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>> not at this time. the pennsylvania state police are actively investigating. they are still on the scene with reconstruction crews and a forensics team looking into that. >> is it your understanding this bus was on its way to a match? >> yes, they were on their way to a lacrosse tournament at mill lerzville, university, in pennsylvania. >> what was the distance? how far had they been traveling? >> we sit at about a middle point in their travels in carlisle. the middle -- they were coming from the western portion of the state heading to the eastern portion and we sit right in the middle. >> how about weather? was that a factor? i look at the videotape. i see a few snow flurries. is it an issue potentially of the streets being treacherous, of ice on the roads? anything to that nature? >> definitely something that they will look into throughout the investigation. we are experiencing rainy conditions and snow off and on throughout the area. it is definitely a factor they will look into. we don't have any confirmation at this time. >> and, megan, everyone on board
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that bus has been transported to a hospital. what can you tell us about the injuries? >> well, they were minor to severe. a few folks are treated and released and we have individuals still being treated in the hospital. one individual was killed on the scene at the accident and then we have another individual who died later at the hospital and we have just released their information anthony guetta from johnstown, pennsylvania, the driver of the bus was killed on the scene and christina kwigly, 30 years old of pennsylvania died and she was approximately six months pregnant and her undorn child did not survive. >> terribly tragic. thank you so much, megan, with the cumberland county department of public safety. tragic situation on the pennsylvania roadways. return now to the northeastern section of ohio and a rape trial involving two high school football stars accused of attacking a 16-year-old girl. the defense put several witnesses on the stand hoping to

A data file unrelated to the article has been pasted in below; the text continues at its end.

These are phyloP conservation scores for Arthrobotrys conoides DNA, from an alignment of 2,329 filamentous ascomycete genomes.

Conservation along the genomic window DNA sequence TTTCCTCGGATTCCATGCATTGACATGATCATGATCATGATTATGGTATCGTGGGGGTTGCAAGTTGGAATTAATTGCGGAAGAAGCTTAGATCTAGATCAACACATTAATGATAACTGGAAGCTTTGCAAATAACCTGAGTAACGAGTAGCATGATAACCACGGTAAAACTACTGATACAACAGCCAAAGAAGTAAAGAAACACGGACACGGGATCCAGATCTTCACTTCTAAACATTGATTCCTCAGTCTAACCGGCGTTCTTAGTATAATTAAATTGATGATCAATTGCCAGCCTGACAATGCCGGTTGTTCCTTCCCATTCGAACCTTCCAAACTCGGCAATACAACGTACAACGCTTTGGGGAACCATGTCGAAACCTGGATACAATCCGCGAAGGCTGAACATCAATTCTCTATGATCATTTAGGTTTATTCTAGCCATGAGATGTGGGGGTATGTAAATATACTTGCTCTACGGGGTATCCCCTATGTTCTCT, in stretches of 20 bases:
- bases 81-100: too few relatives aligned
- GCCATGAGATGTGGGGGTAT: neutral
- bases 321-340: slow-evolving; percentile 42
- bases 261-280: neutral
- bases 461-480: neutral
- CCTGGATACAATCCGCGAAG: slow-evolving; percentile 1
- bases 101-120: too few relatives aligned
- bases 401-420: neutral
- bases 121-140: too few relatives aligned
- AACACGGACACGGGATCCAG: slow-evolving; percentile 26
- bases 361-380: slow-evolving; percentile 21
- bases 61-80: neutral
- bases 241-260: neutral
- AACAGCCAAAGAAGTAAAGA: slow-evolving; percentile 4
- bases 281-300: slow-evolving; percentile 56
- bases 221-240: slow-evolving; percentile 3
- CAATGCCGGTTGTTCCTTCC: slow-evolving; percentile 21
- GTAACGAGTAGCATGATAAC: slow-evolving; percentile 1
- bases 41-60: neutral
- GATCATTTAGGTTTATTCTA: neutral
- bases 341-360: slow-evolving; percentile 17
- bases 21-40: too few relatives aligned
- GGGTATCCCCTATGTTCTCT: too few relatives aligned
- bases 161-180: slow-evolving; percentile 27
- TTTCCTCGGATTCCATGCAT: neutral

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bolster the case of the two players. poppy harlow is outside the courthouse in steubenville, ohio. >> we're about halfway through day four of testimony in the steubenville rape trial that captured the nation's attention. two teenaged high school football players accused of raping a 16-year-old girl at a series of parties back in august. today has been all about the defense for the first time the defense has been able to call some of its witnesses and it has called three so far today. the first two witnesses both teenaged girls both saying they were best friends with the alleged victim until after this incident saying they're no longer friends with her. they testified about what happened that evening, and how intoxicated the girl was and the defense here by calling these witnesses really trying to get at the alleged victim's past actions, how she was acting with these two boys the night of the parties and many of the questions they asked about the alleged victims history and past were not even allowed in court. the judge would not allow the
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witness to answer those questions. they did ask -- they were able to ask some questions about how she interacted with the two boys that night. one of the witnesses saying she was flirting with malique richmond at one of the parties and saying she was interested in trent maze asking have you kissed him yet and the alleged victim saying no, not yet. a key witness for the defense was an expert witness also called today, dr. kim frammi from the university of texas, a clinical psychologist, focusing on the impact of alcohol intake on may have and cognition and looked at a lot of evidence surrounding the case including testimony and a statement given by the alleged victim to police and she said that looking at all of that she said, quote, given my estimates of her blood alcohol level, it seems very clear that an alcohol induced blackout could account for memory loss but she said that